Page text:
Wednesday, December 1, 2010

Rose changing color? Garden fairy has come to visit.

Color speaks to us like no other reflection can. It has a way of changing how we perceive and feel about things around us. When colors change, we change.

Some of us know this better. When the golden shade of fall outside the window is here, we feel we change a little too. It's time to thank for what the year has brought and begin looking forward to new beginnings.

Change of color in my garden has a different turn. What has always been a shade of ultra pink to almost Persian pink, the same rose bush presents me with a new shade of color to look forward to.

The most creative garden fairy has come to visit.


What has been the familiar color, the roses blooming in the shade of ultra-pink.

Looking majestic, a bloom oddly singles itself out from the rest, finding itself with a splash of ruby red.

The norm and the odd. Both in full bloom, side by side in comparison. 

The garden fairy decided to do a paint job for a good surprise. Precisely half pink and half red.
Some may say it's a job halfway unfinished, but I say it's a work of nature that merit praises.

I complain not for the joy of discovering something as little as change of color on a negligible petal.
Like everything else in life, beauty may not exist without first a separation then 2 sides join in harmony. One who does not see this quick to draw a thin line in between and see only and only, the thin line.


I complain not but take present as a gift and smell the rose the same.

Why roses change color?


When a rose bush suddenly has blooms of a different color than it originally has, it can mean a few things, among others: 
  • The rose is grafted on a rootstock, means it is not grown on its own root. The different color blooms come from the rootstock/understock instead, which always is a totally different rose.
  • The rose is a sport (a version of) an older variety or/and is unstable, where the color of the parent rose/older version of the rose come to pop up once in a while, creating bi-color blooms or totally different color blooms altogether.
  • The rose is affected by weather/season. The color of blooms turns lighter during cooler months and darker and intense in the hotter months..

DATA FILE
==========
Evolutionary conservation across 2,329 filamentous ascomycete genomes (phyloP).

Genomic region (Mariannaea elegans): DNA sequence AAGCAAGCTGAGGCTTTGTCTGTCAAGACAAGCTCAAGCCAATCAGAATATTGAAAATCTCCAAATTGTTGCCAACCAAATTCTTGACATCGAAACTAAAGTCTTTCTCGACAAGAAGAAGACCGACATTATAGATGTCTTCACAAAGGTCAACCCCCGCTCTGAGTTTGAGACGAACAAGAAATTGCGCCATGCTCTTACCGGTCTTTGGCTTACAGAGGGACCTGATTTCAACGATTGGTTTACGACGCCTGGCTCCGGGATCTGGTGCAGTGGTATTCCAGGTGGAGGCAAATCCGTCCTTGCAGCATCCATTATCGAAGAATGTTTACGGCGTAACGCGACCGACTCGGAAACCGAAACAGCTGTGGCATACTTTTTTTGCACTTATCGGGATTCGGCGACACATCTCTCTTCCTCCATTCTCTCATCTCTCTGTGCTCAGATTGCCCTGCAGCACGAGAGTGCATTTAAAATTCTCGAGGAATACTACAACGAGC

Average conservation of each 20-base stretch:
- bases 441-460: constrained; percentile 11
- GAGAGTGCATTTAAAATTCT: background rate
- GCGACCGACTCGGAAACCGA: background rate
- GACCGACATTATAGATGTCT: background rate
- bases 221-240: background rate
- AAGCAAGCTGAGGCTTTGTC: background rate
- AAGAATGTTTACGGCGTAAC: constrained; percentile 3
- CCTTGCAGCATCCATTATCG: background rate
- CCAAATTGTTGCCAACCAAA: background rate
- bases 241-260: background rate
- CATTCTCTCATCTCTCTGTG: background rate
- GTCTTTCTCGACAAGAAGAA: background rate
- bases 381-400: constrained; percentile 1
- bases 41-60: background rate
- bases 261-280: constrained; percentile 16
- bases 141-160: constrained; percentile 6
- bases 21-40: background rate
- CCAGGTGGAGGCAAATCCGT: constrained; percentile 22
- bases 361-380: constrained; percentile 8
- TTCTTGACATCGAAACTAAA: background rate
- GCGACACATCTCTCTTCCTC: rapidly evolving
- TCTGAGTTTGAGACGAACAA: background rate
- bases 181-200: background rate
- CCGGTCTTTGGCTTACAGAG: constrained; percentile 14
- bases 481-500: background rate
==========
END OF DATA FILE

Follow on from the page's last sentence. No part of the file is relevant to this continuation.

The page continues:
Author and copyright of Rough Rosa.

6 comments:

Sun-ni Mi-ni Gardener said...

So very interesting ..... gardening always has that element of delight when something unexpected or extra-ordinary happens!

AaronVFT said...

What a gorgeous rose! I have yet to achieve you level of success.

Autumn Belle said...

Thanks to inspiration from you, I am growing roses again. Now I have 2 miniature rose plants, without thorns. Hopefully they survive under my care.

Stephanie said...

Oh you rough rosa sifu! You are really a 'sifu' in this area. My miniature rose has gotten tiny and still tiny. Waiting for a bigger bloom to come about! Your roses are gorgeous! That explanation on why roses change colour... great info. Thanks!!

ROUGH.ROSA said...

Sun ni@ I always love this kind of surprises. They made me think and learn more.. Don't u think? Hope your gardens has many delightful surprises too!

Aaron@Patience is virtue. Keep growing and keep reading..Haha sounds like a good advice..

AutumnBelle@I'm sure they will. Roses are easy when you know how too and they are forgiving to mistakes as well.

Stephanie@Sad to break the news, your miniature will remain tiny. May be better nutrients or the older it gets, the bloom quality will improve but only slightly. May I suggest you trade for bigger rose variety?

Stephanie said...

I was already thinking along that line :-D